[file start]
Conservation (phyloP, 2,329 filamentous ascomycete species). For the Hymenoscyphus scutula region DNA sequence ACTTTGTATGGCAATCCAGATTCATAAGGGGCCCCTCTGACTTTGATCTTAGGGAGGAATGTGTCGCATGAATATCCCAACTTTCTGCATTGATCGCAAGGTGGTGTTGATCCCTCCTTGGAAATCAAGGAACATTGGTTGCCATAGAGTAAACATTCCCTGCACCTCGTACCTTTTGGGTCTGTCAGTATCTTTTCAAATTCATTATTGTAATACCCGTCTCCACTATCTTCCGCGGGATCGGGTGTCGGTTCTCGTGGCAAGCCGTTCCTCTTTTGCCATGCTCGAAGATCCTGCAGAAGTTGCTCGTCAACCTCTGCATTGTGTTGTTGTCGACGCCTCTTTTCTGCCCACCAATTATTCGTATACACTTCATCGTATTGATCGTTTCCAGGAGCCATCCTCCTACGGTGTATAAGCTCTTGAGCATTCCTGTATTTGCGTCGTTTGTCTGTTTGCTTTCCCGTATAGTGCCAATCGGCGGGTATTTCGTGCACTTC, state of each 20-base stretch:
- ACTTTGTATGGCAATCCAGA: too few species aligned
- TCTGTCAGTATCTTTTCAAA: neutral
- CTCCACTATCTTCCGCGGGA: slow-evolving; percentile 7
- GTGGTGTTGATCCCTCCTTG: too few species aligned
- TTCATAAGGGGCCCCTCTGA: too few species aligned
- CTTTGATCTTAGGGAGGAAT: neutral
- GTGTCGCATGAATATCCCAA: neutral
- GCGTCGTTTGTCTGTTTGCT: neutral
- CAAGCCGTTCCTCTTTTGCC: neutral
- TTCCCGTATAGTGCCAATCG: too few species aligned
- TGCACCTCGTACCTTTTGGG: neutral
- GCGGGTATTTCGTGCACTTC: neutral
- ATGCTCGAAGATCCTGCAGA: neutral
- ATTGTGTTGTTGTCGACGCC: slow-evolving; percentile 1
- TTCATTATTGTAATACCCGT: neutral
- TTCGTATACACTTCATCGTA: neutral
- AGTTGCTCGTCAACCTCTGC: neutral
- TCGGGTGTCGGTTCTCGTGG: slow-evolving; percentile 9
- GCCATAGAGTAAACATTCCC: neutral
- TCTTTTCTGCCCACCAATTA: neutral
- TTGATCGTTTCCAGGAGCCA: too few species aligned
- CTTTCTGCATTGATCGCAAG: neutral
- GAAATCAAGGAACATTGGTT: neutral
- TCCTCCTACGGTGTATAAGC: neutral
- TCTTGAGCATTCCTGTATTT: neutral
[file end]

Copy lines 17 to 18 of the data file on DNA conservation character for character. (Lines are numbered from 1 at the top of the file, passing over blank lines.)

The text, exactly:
- TTCGTATACACTTCATCGTA: neutral
- AGTTGCTCGTCAACCTCTGC: neutral